The Ford Focus RS Is The Cheapest M Car You Can Buy New

The more softly sprung, rear-wheel-drive M135i can’t match the RS’s extreme cornering speeds, especially in the wet, but it still grips gamely, carrying more than enough speed through bends to put a smile on your face. To achieve its potential more driver input is required via the accelerator and through its lighter but more natural-feeling steering. The RS’s steering is more precise, but is often overly keen to self-centre.

For circuit use, Track mode sharpens the Focus RS even more, while Drift mode sends more power to the rear wheels allowing you to carve out smokey circles like a racing god. The adaptive suspension can be toggled into its firmer Sport mode at any point, but this setting is too stiff for road use. Even with the suspension in its softer setting, the RS is decidedly firm, especially around town, although it never becomes crashy. The M135i is far more comfortable in all situations.

Both cars are relatively quiet cruisers. The Focus RS’s engine is boomier at a steady 70mph, but the RS still feels slightly more composed on the motorway because, unlike the M135i, it doesn’t require you to continually make minor steering adjustments to stay in the centre of your lane.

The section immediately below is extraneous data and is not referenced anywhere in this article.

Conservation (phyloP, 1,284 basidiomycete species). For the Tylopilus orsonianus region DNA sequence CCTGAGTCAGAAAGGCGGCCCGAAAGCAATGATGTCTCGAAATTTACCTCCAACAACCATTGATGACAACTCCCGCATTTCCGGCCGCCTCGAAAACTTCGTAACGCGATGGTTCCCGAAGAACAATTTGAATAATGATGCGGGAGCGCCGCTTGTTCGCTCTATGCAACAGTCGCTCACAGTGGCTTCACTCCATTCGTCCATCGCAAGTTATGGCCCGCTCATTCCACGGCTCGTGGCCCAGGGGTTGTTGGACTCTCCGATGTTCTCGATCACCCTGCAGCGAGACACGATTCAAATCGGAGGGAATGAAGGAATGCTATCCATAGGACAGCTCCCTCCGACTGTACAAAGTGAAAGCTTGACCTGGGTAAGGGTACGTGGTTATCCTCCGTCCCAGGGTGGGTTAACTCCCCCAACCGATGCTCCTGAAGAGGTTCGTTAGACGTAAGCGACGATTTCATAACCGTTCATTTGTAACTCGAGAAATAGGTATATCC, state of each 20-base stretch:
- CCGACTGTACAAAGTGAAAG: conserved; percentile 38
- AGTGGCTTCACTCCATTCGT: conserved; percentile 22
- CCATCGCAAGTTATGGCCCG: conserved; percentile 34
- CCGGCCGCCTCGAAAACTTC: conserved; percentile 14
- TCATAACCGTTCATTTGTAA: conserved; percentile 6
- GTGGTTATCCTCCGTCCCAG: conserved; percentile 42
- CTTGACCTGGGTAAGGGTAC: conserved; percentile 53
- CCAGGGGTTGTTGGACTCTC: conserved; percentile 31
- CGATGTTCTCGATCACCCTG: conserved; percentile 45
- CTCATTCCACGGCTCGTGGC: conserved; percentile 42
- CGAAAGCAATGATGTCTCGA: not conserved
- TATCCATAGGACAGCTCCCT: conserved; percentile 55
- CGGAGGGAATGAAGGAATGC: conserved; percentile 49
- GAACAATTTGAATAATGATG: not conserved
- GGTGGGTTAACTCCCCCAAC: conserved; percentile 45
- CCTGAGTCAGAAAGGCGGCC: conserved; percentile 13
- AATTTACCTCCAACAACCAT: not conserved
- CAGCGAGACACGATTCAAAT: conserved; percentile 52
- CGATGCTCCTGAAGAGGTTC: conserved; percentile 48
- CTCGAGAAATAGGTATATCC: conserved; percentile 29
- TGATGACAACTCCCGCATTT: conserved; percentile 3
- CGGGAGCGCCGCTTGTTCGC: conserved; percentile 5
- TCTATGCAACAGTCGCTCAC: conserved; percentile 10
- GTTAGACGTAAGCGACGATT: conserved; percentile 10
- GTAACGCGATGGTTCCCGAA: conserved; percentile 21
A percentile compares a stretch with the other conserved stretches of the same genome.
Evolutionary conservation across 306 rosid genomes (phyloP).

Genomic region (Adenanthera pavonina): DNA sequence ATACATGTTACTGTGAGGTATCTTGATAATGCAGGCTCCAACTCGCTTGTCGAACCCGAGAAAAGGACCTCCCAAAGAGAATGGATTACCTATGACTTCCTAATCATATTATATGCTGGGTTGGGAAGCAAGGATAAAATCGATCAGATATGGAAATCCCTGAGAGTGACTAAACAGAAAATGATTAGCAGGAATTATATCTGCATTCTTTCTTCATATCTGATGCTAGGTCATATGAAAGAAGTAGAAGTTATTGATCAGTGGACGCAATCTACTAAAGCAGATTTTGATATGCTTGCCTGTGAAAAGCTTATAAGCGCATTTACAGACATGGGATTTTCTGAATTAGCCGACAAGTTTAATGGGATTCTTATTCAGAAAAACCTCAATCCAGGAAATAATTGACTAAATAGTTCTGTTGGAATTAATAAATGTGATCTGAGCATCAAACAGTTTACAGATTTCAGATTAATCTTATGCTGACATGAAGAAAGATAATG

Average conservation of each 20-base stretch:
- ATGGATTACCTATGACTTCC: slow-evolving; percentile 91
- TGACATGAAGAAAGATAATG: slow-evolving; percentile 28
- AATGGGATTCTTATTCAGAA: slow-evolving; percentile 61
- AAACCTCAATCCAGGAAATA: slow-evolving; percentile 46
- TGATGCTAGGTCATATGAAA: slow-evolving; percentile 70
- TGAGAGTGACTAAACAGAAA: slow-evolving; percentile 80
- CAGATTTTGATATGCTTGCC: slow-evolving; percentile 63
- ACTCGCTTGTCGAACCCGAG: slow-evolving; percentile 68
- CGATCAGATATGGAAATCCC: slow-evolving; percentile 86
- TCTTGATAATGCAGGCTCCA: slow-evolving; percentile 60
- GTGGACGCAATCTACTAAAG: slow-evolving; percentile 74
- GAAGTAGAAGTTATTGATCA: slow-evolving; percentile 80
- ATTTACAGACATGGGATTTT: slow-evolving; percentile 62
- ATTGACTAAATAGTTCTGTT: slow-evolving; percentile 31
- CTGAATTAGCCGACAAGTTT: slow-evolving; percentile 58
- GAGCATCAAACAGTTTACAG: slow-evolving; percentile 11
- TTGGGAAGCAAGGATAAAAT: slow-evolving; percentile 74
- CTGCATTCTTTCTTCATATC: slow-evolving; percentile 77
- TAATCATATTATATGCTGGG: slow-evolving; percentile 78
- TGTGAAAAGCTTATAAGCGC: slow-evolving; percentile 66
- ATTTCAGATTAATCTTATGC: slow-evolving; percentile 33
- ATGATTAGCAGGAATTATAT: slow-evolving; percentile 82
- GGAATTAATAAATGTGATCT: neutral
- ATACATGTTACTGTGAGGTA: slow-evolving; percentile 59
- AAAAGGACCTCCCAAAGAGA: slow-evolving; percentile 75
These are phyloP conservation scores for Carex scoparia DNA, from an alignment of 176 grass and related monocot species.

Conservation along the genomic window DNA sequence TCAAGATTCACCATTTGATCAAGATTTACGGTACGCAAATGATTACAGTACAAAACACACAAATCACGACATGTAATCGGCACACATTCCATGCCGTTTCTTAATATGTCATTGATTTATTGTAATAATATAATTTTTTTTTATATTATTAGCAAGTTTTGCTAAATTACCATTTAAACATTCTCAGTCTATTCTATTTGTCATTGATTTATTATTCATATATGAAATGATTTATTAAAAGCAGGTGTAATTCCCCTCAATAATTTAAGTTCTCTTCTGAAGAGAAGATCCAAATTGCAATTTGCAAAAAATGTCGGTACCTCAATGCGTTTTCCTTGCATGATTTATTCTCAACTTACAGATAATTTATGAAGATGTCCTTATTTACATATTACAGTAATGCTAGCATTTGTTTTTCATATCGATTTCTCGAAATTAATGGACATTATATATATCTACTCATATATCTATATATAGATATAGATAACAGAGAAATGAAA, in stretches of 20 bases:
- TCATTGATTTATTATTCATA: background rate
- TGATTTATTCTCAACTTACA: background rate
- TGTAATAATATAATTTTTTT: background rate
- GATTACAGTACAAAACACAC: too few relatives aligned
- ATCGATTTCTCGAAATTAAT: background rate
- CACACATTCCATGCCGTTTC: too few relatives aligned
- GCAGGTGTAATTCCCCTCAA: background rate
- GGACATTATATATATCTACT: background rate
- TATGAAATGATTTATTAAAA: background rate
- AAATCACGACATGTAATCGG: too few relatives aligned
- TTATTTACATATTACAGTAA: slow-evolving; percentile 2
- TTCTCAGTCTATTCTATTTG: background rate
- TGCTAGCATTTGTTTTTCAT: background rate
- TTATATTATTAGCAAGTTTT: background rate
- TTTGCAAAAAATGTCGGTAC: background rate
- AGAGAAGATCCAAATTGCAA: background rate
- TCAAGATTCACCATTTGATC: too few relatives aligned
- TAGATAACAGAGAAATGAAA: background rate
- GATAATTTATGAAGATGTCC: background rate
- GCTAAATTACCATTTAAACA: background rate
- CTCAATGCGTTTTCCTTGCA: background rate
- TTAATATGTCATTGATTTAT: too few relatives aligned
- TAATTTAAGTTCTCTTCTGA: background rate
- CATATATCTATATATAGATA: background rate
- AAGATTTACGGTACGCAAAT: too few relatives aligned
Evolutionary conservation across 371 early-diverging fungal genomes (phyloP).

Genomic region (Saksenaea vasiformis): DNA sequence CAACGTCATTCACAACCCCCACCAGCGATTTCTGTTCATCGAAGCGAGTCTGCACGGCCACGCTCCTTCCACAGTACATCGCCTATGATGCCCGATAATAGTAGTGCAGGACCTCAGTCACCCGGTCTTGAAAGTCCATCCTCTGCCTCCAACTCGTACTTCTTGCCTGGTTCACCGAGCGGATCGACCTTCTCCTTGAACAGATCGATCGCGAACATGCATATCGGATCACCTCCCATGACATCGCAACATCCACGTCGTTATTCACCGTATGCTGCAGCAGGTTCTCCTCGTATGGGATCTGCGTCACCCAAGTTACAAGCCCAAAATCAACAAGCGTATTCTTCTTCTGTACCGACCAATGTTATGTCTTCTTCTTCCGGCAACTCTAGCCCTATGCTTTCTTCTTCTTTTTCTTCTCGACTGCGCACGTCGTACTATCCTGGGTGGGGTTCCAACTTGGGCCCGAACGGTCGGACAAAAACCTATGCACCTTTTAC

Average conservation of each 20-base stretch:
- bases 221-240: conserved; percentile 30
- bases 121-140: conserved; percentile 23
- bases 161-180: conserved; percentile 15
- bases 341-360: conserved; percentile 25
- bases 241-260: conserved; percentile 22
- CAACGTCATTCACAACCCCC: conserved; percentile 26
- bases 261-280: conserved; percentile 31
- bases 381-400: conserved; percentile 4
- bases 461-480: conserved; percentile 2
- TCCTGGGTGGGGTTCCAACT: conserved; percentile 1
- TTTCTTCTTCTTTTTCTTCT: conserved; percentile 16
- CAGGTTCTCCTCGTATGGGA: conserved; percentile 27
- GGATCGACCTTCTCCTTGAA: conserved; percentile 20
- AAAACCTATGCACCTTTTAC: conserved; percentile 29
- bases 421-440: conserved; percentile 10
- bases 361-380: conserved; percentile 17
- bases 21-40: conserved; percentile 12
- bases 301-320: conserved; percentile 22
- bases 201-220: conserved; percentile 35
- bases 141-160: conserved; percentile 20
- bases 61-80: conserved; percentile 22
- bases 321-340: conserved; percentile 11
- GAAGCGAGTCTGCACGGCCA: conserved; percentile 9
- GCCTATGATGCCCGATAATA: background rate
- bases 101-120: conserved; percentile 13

>Next >

Page 1 of 4


Source :

Thank you for visit my website
Used test: BMW M135i vs Ford Focus RS
Never Good Enough: Adding Aero To The Focus RS
Discounts Are Piling Up on the Ford Focus ST and RS and Fiesta ST
The Ford Focus RS Is The Cheapest M Car You Can Buy New
Mitsubishi Lancer Evolution Final Edition Vs. Ford Focus RS: This week, the Lancer
2019 Ford Focus ST: Europe-Only Hatch Gets Detuned RS Engine With 276 HP
2016 Ford Focus RS 5-door review: Ford’s best car ever?
The Nightmare of Buying A Ford Focus RS
All The Things No One Told Me About the Ford Focus RS
How To Buy A Ford Focus RS Without The Insane Dealer Markup